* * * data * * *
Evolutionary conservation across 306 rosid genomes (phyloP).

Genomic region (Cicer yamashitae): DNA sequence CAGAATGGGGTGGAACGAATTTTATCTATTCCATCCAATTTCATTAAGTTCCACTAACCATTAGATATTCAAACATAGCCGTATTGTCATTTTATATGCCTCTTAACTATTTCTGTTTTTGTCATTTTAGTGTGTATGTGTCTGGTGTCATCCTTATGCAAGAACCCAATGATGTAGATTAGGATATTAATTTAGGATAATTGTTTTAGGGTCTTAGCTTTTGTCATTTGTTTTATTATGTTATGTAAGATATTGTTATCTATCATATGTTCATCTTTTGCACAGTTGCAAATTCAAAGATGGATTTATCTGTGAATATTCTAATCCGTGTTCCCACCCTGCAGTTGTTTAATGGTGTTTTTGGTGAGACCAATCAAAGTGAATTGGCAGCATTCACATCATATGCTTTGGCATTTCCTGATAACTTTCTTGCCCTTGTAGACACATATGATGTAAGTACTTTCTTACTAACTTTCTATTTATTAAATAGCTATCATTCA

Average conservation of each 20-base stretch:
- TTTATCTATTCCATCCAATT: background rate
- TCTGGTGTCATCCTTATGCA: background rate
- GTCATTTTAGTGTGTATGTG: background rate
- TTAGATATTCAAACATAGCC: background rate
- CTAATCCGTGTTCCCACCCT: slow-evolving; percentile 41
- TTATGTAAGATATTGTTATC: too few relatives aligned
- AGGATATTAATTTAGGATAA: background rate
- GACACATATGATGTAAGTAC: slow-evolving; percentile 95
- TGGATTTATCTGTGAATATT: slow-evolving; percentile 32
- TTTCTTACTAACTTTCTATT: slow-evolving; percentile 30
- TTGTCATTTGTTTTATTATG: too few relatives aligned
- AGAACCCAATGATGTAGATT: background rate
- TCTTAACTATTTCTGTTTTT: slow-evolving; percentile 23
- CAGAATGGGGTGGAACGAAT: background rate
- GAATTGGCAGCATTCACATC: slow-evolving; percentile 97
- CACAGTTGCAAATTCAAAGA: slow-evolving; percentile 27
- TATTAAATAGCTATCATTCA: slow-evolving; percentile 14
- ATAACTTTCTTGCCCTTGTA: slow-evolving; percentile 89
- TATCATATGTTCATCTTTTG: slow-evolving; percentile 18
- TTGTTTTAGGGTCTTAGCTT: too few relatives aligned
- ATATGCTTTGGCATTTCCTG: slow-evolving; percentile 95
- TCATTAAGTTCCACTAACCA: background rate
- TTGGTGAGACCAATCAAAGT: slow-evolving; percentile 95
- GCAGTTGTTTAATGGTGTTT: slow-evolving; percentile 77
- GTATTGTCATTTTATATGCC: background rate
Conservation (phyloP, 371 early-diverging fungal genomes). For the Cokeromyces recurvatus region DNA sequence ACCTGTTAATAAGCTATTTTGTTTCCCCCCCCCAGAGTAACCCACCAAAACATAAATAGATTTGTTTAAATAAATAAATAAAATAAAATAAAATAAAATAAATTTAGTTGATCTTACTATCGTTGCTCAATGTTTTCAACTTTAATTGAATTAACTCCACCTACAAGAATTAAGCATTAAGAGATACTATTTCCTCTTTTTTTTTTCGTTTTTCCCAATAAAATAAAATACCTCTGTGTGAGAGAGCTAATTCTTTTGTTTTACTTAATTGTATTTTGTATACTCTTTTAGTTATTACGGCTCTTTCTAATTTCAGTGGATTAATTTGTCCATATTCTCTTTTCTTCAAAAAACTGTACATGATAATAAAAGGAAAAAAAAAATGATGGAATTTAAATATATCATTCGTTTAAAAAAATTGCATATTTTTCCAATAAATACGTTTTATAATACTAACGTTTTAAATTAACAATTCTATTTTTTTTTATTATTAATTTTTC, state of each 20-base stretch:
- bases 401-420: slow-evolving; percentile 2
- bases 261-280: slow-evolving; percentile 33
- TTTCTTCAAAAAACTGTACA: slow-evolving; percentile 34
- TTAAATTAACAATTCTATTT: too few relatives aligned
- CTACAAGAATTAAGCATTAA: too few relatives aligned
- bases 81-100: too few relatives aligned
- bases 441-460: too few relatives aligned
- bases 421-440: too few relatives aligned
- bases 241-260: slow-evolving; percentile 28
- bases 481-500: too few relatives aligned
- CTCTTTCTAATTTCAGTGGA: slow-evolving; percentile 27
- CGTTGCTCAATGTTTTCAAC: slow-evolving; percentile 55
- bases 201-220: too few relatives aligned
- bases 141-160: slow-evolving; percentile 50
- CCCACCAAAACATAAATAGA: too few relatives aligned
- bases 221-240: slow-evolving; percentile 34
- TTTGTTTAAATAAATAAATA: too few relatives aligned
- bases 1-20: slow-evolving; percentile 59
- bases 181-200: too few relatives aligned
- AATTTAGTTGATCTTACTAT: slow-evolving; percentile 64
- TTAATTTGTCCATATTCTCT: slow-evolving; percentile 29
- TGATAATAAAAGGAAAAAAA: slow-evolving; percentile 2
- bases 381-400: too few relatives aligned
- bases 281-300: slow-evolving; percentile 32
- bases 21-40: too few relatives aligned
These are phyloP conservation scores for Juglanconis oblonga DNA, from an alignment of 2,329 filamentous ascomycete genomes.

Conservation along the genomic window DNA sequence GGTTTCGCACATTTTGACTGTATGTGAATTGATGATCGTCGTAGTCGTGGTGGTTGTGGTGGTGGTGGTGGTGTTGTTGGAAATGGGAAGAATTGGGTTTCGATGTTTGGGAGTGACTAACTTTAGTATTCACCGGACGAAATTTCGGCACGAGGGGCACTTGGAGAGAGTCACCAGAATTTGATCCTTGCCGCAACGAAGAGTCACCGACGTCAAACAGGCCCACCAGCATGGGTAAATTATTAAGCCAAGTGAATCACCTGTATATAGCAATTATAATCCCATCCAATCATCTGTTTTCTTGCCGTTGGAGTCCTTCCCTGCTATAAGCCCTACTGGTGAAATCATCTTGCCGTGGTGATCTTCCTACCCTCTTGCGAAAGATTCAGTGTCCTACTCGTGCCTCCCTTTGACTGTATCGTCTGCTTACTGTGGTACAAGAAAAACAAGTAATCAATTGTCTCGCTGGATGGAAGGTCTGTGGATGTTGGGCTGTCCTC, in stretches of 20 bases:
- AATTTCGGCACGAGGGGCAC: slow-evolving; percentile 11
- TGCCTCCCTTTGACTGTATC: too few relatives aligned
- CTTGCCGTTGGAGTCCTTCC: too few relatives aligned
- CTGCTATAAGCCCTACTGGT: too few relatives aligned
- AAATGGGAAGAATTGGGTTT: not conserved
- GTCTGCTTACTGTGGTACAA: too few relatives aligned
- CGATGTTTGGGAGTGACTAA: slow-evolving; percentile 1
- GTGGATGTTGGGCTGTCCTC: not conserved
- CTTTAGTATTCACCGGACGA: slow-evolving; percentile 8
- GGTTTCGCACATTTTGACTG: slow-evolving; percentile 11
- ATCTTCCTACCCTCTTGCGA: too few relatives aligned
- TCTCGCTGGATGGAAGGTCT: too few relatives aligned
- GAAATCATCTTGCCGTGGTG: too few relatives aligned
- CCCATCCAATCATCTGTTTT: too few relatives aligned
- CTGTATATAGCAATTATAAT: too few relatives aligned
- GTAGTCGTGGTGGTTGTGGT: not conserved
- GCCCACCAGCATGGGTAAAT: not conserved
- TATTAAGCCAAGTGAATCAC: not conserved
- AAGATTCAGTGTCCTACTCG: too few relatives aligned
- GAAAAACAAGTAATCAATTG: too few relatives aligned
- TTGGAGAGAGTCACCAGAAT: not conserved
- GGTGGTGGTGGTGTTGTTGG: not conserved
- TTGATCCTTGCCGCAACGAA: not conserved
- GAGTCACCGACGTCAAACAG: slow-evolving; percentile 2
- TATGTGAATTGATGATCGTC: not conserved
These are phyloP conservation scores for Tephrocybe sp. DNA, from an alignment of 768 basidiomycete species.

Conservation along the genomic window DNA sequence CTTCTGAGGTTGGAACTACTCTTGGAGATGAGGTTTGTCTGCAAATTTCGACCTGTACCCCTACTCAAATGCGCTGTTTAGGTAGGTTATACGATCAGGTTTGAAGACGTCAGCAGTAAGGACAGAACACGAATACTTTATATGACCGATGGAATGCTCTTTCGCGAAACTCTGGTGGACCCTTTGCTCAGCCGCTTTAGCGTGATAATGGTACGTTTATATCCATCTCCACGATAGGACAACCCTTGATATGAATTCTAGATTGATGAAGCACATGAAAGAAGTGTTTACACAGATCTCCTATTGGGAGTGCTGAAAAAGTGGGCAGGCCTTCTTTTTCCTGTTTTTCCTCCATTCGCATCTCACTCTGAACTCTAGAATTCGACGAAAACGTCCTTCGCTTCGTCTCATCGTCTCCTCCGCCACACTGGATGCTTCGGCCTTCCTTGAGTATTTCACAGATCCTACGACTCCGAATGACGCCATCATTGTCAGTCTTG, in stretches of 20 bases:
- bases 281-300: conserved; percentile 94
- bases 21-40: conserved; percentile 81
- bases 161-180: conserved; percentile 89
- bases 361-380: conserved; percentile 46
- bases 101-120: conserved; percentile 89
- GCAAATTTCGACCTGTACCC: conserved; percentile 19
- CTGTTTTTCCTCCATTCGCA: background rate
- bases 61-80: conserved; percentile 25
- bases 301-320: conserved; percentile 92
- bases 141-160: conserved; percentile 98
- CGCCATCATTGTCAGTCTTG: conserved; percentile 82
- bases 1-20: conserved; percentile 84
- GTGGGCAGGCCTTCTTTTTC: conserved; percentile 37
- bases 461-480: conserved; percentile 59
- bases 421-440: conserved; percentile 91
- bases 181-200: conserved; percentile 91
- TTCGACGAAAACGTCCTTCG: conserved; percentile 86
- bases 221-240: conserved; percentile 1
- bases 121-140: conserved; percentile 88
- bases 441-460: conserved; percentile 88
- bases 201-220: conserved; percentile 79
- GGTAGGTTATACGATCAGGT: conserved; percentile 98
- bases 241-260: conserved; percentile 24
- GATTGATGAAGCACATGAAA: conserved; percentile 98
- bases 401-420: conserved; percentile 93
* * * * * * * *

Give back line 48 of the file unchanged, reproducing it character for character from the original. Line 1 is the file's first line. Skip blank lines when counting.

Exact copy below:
- bases 181-200: too few relatives aligned